The final table is set for the PokerStars.net APPT Macau Main Event after three days of intense poker at the Grand Lisboa hotel and casino. Cole Swannack and Jeppe Drivsholm lead the very international final table, which includes one player from nearby Hong Kong, two from Denmark, and one each from the United States, the Northern Mariana Islands, Norway, Costa Rica, New Zealand, and the United Kingdom.
Chong Cheong, the final table representative from Asia, spent much of the day as chip leader. Near the end of the night, however, he picked the wrong time to throw his weight around and ran into Swannack's aces, making the 20-year old the chip leader for the start of the final table. Drivsholm, only slightly behind Swannack, earned his large stack by turning a straight and getting his opponent to move all in with aces drawing dead. Drivsholm finished fifth in this event in 2008 and currently lives in Macau.
Pros Kai Paulsen, Keith "the Camel" Hawkins, and Albert Kim also survived the day to make it to the final table. Hawkins, with 30 years of poker experience, is the only member of the final table with over $1 million in live tournament cashes. Kim might be the most recognizable face to U.S. audiences thanks to the television time he received for his 19th-place finish in the 2005 World Series of Poker Main Event. Though he doesn't consider himself a pro, final tablist Brian Green also has a few deep runs on his resume. He finished seventh in the 2006 PokerStars Carribbean Adventure Main Event and second in a 2002 WSOP limit hold'em event.
When the day began, 44 players returned, and only 40 would leave with a piece of the prize pool. On the exact bubble, Mikael Rosen was all in with on a flop against . His hand held up, and he was spared the fate of bubbling APPT Macau six weeks after earning that honor at APPT Manila. Once the field reached the money, there was a frenzy of all-in action that took several hours to calm down.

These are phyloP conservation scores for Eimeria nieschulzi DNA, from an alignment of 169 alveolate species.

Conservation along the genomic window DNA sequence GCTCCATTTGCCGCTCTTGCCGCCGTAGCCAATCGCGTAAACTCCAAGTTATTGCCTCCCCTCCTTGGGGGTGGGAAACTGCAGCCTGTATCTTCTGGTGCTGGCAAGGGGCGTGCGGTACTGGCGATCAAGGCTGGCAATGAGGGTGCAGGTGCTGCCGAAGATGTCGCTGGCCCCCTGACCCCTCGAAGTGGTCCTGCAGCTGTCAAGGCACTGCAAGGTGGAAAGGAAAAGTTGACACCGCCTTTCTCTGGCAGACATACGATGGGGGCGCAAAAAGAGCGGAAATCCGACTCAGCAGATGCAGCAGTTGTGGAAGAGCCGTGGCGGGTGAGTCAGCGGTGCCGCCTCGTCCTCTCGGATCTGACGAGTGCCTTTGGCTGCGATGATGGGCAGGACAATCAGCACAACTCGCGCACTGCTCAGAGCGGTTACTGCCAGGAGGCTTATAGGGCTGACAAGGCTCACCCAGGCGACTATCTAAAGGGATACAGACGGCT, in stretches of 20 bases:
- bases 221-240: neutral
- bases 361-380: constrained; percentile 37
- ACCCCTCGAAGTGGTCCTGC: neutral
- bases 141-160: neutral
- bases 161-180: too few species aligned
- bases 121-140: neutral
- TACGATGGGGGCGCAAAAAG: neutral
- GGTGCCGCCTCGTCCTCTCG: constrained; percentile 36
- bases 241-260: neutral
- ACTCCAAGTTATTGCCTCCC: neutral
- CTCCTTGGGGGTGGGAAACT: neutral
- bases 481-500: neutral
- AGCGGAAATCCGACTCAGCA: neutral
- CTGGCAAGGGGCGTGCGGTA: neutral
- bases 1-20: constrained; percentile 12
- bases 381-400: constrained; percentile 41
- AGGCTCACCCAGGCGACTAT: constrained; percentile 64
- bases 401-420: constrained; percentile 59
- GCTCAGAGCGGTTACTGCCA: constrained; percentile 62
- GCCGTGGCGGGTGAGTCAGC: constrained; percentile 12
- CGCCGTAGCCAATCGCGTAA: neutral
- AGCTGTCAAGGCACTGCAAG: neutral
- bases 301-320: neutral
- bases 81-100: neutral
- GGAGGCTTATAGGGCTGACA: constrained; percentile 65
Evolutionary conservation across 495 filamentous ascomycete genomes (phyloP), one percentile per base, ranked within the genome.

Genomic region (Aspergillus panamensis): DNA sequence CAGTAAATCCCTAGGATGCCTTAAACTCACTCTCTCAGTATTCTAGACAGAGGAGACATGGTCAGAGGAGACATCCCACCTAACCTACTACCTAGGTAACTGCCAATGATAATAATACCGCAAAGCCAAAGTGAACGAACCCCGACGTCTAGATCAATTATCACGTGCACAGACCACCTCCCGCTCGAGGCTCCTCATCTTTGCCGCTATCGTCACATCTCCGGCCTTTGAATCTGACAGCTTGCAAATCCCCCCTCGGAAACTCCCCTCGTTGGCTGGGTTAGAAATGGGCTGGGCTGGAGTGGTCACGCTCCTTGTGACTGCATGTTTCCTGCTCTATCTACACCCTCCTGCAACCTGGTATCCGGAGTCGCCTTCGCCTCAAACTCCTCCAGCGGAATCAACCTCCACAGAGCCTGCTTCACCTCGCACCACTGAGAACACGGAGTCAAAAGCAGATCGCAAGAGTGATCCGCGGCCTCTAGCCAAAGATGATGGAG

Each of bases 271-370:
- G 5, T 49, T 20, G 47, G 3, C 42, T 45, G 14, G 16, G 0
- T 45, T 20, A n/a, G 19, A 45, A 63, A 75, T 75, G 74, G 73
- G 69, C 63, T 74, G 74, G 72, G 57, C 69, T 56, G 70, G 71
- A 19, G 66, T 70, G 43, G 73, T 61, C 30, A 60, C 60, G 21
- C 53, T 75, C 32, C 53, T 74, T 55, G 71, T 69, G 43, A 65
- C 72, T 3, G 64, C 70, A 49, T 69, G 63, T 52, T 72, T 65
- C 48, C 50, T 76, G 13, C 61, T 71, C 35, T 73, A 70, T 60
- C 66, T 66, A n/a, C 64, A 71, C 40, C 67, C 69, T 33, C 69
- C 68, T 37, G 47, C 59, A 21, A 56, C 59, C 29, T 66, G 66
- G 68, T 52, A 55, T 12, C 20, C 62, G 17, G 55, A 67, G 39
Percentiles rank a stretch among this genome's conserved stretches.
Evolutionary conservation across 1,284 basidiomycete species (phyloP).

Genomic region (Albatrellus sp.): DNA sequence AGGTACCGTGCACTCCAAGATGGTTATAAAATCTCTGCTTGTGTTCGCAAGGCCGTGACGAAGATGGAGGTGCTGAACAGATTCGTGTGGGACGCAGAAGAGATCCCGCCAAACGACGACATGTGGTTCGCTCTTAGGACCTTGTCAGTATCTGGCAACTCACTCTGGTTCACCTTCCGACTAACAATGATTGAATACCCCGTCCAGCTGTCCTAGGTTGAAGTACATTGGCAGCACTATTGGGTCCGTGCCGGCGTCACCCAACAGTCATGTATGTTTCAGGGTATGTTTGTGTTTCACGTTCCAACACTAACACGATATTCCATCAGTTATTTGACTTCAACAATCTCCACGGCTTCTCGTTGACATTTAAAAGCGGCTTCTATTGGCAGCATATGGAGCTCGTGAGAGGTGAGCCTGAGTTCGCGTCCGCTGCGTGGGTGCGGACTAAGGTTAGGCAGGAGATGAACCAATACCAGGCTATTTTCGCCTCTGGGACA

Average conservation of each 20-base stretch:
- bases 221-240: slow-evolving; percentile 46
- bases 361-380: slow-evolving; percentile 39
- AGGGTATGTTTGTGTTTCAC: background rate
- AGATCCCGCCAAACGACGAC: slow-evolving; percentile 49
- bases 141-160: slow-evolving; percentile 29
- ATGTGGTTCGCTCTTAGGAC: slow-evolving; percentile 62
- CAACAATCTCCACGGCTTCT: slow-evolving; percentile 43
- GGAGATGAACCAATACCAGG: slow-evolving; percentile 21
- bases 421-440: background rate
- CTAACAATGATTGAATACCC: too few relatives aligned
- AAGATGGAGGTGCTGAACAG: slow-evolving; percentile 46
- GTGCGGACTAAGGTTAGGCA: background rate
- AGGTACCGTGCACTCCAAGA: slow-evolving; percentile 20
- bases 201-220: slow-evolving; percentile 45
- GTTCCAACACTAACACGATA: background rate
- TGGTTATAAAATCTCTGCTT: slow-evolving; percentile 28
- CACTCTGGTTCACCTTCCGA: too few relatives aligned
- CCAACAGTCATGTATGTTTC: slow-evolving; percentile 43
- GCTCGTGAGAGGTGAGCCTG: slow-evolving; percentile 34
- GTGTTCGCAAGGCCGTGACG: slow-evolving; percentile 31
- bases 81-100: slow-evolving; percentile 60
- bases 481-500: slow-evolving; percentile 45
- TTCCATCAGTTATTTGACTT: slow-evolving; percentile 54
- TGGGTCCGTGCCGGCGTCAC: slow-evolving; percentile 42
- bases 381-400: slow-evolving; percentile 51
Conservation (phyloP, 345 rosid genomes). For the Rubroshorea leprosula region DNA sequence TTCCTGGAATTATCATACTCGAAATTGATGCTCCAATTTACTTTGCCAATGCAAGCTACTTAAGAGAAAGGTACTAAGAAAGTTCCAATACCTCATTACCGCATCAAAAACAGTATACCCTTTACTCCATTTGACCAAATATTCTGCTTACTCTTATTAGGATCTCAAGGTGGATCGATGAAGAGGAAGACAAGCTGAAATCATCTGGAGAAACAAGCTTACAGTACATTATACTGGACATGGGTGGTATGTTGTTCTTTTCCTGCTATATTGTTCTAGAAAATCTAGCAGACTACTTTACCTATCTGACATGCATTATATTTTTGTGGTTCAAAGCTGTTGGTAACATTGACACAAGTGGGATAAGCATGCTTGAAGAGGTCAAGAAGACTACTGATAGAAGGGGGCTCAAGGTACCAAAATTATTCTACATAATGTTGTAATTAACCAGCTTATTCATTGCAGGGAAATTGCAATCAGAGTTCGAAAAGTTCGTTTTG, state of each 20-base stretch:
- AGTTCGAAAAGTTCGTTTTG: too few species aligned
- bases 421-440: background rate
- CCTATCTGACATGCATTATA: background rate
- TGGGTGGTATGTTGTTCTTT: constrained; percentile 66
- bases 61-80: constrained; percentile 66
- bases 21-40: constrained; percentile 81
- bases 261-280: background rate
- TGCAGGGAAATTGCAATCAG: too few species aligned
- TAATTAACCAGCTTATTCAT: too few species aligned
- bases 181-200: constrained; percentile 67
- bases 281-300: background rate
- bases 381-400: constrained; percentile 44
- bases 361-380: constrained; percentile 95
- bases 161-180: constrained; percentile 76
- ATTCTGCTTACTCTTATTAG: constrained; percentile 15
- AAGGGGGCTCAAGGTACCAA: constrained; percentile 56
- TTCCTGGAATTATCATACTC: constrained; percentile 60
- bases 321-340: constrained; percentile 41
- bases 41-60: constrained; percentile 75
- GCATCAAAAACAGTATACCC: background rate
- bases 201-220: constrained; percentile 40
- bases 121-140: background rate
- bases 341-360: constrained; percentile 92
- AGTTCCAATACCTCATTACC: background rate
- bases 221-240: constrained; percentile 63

Marcel Luske, the last representative of Team PokerStars Pro, hung on for his first cash in Asia and was eliminated in 27th place. Many of the biggest stacks at the start of the day were unable to keep their chips long enough to make the final table. TJ Vorapanich had a sizable lead at the end of Day 3, but he found himself out in 14th place. Australian Brendon Rubie also lost his chips along the way, finishing in 16th place. Binh Nguyen, fresh from his victory at APPT Manila, made an impressive run in this event as well. He earned HK$140,000 for 13th place to add to the $260,000 he picked up in Manila.
Paulsen and Drivsholm are the only two members of Day 2's top ten to make it through Day 3. Instead, some of the shortest stacks took over the action and surged ahead. Hawkins was the shortest player involved in a giant three-way all in, and he was in big trouble with against and . But Hawkins runner-runnered a four-flush to triple up and conserved enough chips to squeak into the final table with ten big blinds. Victorino Torrres was crippled in the hand, but he managed to rebuild from seven big blinds and will join Hawkins as one of the shorter stacks at the final table.
Here's how the table looks:
Seat 1: Victorino Torres (Northern Mariana Islands) - 396,000
Seat 2: Kai Paulsen (Norway) - 528,000
Seat 3: Jeppe Drivsholm (Denmark) - 1,223,000
Seat 4: Keith Hawkins (United Kingdom) - 174,000
Seat 5: Albert Kim (United States) - 436,000
Seat 6: Chong Cheong (Hong Kong) - 904,000
Seat 7: Cole Swannack (New Zealand) - 1,262,000
Seat 8: Brian Green (Costa Rica) - 970,000
Seat 9: Kenny Nielsen (Denmark) - 791,000
While waiting for the action to start, Lynn Gilmartin introduces us to the final nine:
The high-stakes action will resume on Sunday at 12:15 p.m. local time. Tune in to PokerNews' live coverage from Macau as the final nine fight for the top prize of HK$3,246,200 and an APPT title.